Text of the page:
Jack London Accomplishments

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John Griffith Chaney, otherwise known as Jack London, was an avid explorer and American Novelist. Born in San Francisco and residing in Oakland, London grew up in a lower class family, with no father. His father abandoned the family when London was an infant. At an early age he worked various jobs to provide for his family. He was determined by this since he did not like his labor work. When he could go to school he preferred his education more so he did not have to work his jobs. Very intelligent London finished his high school education in one year and went on to the University of California, Berkeley. He was also an adventurer. He traveled and many of his stories consist of his travel. Jack London wrote about his adventures and became…show more content…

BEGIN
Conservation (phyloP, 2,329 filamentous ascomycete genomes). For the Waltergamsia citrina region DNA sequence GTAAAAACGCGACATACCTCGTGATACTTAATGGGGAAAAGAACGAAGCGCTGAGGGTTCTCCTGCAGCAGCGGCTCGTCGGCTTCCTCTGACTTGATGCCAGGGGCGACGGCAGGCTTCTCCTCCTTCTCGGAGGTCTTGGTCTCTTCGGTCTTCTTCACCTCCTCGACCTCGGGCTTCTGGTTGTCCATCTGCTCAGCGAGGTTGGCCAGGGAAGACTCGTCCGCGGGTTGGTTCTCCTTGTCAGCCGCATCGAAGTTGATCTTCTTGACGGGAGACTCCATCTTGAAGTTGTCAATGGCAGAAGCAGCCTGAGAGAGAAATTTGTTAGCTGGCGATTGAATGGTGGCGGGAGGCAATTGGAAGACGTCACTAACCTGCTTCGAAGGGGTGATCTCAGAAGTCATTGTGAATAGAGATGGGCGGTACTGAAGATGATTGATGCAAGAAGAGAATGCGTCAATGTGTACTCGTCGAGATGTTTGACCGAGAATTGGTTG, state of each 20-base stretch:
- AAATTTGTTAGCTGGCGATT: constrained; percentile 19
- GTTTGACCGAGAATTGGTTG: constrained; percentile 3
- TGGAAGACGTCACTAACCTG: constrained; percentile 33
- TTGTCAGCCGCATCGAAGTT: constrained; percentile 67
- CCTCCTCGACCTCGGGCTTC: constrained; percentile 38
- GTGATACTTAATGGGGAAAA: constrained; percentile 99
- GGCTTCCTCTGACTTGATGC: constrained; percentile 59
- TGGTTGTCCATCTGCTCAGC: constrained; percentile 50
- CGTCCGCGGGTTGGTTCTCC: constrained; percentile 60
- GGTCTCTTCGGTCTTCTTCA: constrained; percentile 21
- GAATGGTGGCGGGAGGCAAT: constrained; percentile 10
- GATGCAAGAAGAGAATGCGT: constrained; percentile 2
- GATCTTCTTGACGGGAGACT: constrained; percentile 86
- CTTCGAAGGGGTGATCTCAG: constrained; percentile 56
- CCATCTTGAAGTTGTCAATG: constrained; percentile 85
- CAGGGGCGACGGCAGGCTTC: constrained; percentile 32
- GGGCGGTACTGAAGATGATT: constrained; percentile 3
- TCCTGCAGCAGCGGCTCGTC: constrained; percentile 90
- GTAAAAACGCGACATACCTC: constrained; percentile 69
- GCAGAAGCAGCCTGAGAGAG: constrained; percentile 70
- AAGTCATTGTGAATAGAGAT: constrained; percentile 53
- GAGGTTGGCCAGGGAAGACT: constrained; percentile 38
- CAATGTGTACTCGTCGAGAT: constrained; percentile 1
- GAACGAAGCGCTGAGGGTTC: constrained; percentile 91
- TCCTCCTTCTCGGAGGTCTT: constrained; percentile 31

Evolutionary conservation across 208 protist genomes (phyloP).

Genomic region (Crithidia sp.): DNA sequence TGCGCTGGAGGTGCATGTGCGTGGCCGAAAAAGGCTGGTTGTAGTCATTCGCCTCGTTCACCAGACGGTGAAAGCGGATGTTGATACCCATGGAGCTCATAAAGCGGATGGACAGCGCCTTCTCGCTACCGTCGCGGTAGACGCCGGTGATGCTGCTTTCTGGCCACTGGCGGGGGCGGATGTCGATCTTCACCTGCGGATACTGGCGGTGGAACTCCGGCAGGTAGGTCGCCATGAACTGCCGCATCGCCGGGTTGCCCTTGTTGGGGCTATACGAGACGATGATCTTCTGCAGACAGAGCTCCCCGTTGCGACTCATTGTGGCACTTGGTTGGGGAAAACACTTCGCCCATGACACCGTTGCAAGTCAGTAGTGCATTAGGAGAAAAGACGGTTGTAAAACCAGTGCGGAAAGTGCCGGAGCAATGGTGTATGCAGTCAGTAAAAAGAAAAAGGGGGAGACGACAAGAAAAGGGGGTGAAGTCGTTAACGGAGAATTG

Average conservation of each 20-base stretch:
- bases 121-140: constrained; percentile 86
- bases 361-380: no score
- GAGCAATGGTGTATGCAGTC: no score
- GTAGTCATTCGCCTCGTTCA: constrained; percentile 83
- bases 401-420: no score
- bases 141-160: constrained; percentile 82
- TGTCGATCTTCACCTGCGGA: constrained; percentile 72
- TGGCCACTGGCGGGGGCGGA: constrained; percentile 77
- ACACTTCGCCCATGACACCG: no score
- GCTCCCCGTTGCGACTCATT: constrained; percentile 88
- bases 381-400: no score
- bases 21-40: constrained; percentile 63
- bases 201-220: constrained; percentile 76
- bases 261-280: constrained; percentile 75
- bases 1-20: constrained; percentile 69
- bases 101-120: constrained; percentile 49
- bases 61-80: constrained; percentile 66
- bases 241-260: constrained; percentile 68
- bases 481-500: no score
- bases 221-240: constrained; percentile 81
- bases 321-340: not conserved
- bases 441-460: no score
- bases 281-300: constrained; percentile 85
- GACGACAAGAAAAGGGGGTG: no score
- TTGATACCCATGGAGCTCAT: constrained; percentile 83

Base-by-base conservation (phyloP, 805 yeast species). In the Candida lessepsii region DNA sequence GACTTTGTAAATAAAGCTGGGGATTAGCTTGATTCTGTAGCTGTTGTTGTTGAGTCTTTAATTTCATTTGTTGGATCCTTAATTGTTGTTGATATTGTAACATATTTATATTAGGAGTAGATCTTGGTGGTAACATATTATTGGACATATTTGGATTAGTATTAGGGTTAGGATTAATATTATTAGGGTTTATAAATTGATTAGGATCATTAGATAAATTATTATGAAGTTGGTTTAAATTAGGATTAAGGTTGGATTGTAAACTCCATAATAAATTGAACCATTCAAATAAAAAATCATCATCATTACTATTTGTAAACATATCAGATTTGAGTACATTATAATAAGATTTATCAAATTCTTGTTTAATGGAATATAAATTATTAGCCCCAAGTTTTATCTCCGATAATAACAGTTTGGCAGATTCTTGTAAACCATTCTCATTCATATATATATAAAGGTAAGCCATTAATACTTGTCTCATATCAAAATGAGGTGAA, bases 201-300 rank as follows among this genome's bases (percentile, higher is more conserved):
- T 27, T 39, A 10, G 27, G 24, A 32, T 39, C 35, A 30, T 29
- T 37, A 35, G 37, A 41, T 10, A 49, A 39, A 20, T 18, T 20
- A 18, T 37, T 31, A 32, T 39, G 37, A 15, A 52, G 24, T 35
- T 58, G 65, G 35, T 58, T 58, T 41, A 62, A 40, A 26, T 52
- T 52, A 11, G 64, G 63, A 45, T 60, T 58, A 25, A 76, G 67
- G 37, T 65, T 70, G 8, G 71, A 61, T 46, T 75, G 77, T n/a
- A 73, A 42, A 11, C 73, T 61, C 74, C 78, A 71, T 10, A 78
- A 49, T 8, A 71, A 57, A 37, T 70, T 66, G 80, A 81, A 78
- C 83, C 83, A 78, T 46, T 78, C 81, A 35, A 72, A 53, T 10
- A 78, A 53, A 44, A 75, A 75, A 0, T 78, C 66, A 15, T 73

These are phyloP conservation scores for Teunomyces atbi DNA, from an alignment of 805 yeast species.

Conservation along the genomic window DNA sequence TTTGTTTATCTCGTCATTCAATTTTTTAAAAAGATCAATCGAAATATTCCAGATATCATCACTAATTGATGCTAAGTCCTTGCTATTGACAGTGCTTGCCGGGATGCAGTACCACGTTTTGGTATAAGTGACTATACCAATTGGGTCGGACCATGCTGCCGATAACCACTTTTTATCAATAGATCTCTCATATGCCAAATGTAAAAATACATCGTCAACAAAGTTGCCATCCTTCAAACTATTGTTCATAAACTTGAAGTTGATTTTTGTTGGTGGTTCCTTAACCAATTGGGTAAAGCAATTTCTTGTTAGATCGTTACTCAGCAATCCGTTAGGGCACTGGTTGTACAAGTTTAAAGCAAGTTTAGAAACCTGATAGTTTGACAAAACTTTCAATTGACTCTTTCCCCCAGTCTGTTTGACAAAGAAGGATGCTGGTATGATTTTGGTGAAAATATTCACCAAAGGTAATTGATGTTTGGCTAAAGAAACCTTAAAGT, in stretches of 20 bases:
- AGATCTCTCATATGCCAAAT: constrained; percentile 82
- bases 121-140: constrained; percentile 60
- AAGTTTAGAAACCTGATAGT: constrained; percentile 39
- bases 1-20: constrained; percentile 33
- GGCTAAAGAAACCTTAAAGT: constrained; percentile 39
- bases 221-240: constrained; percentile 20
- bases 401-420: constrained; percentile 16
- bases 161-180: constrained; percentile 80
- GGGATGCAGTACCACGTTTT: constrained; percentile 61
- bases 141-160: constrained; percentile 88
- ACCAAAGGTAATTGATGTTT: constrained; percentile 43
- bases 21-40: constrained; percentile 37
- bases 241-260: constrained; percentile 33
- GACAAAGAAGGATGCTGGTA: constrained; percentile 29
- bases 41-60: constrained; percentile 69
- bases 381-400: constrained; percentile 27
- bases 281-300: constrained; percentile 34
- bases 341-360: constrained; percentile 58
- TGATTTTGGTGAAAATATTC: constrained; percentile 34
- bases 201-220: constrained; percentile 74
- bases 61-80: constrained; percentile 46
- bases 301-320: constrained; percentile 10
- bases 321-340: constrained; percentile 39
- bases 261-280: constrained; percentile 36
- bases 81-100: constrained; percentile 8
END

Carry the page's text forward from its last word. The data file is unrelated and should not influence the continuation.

He would begin his career in high school by writing columns for the newspaper. ("Jack London") He would write about his adventures, journeys, and experiences. He would study works of writing, papers, magazines and set himself a schedule to write for the newspaper and for his own works. He would mostly write jokes, personal columns, and short stories.(“Jack London | American Author”) Some of his most famous works The Call of the Wild, Martin Eden, and The Sea Wolf. Martin Eden, was one of his most influential works.("Jack London | American Author") His short stories included, White Fang, The Iron Heel, and more. London's likes to base his writing on a specific adventure. He also has written short stories and novels. His first published work was The Son of Wolf was a book for everyone and gained attention. (“Jack London | American Author”) As King Hendricks wrote London was the Master of the Short Story. London gained his attention when The Atlantic Monthly published his short story An Odyssey of the North.(Hendricks) He would write his short stories in the local newspapers and also write his novels for his books. One book of London's published novels by London, Macmillan publisher George Platt Brett, Sr. said in a letter dated Dec 27, 1901, "I believed Jack's fiction represented 'the very best kind of work' done in

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